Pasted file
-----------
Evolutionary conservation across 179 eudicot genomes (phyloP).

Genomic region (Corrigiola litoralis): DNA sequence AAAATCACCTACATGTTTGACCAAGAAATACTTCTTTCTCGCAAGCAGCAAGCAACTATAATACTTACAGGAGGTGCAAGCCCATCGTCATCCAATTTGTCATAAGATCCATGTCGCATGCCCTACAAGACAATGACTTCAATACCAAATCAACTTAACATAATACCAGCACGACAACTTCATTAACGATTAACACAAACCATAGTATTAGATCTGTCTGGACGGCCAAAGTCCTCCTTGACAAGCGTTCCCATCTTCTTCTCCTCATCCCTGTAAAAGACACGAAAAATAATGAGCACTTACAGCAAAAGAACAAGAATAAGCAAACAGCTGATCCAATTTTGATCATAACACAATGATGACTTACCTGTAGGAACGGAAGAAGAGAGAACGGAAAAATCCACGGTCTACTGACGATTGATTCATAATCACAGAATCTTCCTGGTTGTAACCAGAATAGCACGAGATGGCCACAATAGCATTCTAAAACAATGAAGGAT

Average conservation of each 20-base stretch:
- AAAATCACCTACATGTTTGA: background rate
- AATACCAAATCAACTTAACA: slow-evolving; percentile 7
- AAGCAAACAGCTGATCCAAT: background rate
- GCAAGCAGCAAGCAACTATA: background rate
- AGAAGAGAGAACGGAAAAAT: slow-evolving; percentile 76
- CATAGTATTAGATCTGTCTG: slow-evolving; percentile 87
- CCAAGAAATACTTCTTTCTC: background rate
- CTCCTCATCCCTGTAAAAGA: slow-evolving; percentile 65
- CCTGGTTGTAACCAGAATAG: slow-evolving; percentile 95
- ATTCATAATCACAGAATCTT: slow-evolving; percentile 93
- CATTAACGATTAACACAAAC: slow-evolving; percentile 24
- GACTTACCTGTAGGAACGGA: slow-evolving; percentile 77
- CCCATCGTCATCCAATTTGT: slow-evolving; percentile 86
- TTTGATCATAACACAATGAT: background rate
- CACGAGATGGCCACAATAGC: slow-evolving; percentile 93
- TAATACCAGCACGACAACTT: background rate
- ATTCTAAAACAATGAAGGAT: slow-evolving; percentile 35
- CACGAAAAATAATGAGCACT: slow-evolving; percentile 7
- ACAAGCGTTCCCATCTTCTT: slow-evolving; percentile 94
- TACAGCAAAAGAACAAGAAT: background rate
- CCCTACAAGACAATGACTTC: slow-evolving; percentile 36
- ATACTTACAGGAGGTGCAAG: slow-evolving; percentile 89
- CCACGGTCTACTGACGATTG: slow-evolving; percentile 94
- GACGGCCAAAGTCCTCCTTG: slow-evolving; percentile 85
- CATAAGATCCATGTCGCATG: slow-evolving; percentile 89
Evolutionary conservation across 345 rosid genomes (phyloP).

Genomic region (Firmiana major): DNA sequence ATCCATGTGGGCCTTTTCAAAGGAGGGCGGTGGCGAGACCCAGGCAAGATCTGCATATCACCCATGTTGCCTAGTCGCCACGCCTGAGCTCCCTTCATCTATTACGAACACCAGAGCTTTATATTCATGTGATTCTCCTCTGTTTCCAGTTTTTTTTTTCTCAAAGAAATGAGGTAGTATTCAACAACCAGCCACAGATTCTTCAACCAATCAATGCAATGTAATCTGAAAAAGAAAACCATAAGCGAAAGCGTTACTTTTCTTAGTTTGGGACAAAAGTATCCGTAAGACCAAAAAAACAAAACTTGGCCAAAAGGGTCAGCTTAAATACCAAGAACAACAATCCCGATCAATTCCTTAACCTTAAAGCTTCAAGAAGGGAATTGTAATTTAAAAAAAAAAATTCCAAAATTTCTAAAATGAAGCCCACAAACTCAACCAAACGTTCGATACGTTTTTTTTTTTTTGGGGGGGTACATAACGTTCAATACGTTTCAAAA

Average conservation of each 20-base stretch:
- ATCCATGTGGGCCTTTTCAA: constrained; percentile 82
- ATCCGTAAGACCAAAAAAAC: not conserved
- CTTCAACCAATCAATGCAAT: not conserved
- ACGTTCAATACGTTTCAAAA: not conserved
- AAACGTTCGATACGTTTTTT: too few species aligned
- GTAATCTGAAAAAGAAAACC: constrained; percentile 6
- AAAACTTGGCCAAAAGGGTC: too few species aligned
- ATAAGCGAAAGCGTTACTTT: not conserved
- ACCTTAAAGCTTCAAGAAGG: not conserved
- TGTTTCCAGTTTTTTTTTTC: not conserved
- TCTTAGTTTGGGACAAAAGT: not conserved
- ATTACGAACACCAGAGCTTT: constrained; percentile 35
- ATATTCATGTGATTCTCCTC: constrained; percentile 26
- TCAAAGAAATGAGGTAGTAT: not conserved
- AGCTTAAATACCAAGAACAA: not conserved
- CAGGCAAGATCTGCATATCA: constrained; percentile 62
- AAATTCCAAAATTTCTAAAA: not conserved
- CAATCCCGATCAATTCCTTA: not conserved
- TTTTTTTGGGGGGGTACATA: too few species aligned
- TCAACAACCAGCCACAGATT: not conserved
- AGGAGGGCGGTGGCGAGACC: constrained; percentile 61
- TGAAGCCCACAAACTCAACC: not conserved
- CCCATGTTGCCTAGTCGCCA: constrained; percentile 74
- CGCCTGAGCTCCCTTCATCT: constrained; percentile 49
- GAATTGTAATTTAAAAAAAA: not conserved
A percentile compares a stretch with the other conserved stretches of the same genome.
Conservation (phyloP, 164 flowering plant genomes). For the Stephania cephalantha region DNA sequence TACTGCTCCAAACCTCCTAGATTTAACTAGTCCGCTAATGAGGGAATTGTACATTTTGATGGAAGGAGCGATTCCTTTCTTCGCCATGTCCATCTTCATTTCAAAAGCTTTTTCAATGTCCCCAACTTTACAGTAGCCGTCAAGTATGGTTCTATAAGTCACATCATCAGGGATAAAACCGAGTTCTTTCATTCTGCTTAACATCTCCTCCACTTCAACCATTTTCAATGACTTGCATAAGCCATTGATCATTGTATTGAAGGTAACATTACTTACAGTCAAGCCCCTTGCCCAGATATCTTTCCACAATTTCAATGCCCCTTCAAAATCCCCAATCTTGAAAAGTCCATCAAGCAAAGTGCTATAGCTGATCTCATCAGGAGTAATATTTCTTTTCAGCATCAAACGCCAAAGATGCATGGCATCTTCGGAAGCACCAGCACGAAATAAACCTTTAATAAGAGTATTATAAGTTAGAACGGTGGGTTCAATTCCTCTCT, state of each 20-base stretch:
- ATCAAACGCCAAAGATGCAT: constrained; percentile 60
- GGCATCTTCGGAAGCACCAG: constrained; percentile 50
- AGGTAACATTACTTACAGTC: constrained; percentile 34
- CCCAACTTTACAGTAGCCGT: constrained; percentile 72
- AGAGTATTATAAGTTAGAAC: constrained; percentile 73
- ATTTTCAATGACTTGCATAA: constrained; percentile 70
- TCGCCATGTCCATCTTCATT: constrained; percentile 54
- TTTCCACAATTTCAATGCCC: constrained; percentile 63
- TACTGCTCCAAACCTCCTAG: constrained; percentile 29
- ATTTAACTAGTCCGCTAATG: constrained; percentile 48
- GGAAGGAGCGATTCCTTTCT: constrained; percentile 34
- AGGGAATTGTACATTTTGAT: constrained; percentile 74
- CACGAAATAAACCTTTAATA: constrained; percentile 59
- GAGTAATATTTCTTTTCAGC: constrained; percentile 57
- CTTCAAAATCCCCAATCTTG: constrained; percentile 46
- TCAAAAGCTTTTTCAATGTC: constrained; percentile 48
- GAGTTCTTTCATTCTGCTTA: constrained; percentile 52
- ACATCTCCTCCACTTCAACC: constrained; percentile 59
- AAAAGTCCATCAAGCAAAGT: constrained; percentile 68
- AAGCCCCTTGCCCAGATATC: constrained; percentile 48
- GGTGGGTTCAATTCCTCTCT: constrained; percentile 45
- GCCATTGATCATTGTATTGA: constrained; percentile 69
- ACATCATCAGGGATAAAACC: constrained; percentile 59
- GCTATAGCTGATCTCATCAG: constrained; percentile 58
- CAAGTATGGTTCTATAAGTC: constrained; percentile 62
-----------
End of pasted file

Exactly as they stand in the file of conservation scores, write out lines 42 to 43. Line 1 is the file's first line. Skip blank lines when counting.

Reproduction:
- TCTTAGTTTGGGACAAAAGT: not conserved
- ATTACGAACACCAGAGCTTT: constrained; percentile 35